Kapur, who's Indian, reportedly knew next to nothing about Elizabeth before he started working on the movie. That turns out to be both a bad thing and a good thing--bad because he and scriptwriter Michael Hirst can't seem to keep the plot or the plots (against Elizabeth) straight, good because he's not overawed by his subject. Elizabeth is, first and foremost, a romp--a historical melodrama that's both rousing and arousing. Less Elizabethan than Jacobean, it also contains quite a bit of blood, not to mention heads on spikes. Of course, how could it not, what with Catholics and Protestants going after one another and Mary, Queen of Scots stirring up trouble? This was a period in English history when, one moment, you were locked in the Tower of London, about to have your head chopped off; the next moment you were the Queen of England.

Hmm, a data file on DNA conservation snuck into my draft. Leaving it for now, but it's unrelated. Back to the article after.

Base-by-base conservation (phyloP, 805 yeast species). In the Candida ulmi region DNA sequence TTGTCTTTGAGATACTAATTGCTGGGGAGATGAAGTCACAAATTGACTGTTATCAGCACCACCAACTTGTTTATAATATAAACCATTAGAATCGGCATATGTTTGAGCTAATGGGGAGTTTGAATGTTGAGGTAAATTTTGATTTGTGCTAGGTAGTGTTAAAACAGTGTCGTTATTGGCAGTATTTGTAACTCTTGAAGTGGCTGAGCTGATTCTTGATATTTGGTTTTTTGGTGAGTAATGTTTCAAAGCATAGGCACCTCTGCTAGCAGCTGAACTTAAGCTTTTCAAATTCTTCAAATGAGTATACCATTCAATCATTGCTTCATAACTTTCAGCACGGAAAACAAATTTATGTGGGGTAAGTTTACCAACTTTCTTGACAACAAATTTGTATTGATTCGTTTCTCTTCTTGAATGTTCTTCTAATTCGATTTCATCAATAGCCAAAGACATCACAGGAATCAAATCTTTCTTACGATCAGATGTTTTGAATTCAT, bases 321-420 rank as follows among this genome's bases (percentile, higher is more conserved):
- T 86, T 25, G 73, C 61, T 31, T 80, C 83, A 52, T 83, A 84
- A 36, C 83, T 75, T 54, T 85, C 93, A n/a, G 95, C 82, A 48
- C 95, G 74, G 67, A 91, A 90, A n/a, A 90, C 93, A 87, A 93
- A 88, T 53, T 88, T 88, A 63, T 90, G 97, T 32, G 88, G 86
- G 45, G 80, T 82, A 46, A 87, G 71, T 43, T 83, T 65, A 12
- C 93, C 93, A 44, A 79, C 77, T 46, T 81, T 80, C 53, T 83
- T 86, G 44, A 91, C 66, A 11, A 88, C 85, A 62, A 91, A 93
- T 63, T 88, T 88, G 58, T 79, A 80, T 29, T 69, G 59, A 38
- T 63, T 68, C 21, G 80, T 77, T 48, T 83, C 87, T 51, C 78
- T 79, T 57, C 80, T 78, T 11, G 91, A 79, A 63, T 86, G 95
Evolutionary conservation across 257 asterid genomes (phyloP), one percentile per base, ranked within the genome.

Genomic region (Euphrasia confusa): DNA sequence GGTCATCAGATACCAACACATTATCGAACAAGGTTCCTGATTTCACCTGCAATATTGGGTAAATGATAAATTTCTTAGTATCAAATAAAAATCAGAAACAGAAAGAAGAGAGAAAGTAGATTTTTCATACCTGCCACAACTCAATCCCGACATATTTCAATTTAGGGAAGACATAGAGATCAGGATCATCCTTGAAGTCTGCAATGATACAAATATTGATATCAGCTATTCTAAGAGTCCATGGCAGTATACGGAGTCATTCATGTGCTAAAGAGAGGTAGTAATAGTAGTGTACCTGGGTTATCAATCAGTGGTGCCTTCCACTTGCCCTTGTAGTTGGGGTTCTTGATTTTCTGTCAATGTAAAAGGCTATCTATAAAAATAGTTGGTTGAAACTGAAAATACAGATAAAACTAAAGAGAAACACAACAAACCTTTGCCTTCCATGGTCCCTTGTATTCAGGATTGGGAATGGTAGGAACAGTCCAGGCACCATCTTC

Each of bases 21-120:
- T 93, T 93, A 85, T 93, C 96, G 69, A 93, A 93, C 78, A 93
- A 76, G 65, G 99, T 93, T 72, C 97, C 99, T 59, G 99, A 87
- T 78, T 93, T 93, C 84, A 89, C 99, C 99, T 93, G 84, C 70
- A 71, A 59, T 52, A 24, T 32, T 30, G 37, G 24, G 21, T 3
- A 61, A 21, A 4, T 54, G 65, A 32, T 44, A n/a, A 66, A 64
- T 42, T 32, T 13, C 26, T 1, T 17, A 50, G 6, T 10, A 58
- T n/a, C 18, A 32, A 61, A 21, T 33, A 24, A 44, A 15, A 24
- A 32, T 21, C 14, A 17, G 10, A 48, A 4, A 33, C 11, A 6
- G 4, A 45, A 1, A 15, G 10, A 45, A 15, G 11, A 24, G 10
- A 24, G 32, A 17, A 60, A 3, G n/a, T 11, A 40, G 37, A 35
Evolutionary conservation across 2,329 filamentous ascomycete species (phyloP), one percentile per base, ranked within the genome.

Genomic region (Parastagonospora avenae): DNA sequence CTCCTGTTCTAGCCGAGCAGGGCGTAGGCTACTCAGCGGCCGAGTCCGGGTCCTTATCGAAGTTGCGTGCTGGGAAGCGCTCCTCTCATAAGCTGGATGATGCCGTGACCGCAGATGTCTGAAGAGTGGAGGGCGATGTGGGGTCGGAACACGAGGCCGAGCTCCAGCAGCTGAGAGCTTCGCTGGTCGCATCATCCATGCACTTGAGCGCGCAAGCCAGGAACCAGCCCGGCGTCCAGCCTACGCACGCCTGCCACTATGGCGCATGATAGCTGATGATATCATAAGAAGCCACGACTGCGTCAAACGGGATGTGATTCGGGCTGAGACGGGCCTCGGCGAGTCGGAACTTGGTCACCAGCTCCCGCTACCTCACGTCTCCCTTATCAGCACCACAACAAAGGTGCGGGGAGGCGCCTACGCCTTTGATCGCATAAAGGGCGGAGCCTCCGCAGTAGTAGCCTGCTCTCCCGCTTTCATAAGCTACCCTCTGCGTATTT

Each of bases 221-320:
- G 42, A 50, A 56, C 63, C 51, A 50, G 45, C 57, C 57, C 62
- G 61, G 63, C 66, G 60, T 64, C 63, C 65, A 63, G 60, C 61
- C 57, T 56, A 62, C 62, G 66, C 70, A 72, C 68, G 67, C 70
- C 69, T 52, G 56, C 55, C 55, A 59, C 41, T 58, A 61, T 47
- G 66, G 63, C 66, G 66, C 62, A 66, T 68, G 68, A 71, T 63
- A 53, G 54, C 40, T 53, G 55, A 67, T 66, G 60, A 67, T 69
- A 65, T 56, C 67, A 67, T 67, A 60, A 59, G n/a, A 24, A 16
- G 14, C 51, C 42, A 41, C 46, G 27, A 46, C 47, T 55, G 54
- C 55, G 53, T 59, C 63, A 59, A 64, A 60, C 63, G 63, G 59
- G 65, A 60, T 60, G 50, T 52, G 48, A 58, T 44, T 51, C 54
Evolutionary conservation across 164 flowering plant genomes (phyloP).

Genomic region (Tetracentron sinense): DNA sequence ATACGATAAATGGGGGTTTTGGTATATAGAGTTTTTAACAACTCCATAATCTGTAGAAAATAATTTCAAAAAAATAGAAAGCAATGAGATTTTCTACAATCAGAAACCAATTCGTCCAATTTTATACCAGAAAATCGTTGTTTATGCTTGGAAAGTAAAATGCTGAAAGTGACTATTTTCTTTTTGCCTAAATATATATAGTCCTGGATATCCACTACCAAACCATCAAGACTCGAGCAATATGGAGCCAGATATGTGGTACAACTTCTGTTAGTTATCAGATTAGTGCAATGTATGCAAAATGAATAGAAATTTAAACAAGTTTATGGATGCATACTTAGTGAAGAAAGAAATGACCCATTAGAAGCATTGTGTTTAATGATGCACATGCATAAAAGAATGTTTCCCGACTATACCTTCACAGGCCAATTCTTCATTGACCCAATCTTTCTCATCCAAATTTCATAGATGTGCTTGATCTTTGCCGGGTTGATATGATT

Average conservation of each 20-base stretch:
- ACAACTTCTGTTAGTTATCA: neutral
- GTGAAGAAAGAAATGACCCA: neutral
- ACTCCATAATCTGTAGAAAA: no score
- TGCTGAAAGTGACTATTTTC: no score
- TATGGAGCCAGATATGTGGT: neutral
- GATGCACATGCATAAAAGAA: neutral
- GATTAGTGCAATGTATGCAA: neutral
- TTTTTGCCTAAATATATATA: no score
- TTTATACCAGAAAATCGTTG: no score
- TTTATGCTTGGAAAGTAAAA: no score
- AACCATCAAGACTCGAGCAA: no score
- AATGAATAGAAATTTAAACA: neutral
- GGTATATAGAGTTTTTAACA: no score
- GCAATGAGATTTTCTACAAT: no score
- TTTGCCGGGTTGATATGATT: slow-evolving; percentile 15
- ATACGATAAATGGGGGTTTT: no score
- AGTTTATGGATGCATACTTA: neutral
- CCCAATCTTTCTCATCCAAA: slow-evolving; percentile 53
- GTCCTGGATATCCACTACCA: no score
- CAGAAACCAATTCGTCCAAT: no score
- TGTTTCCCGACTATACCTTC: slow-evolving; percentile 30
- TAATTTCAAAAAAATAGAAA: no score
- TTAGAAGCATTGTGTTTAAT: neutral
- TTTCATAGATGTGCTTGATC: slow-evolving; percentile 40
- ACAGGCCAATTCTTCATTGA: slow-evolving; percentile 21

Blanchett handles both moments extremely well. The movie covers only the brief time before and after Elizabeth ascended to the throne, and Blanchett, who has the bleached beauty of Tilda Swinton, is like a cub who transforms into a lion, complete with a long, tawny mane. Considering that she's playing a woman who succeeded in turning England from an island kingdom into a world power, Blanchett hasn't been given very much to do. But, like Elizabeth, she makes the most of what she's got, finally providing us with a history lesson in female empowerment. That Elizabeth had to surrender her love life in order to defeat her many enemies is still being debated by historians but is accepted as the gospel truth by the filmmakers. Apparently, the woman for whom an entire age was named had more important things to do on Saturday night.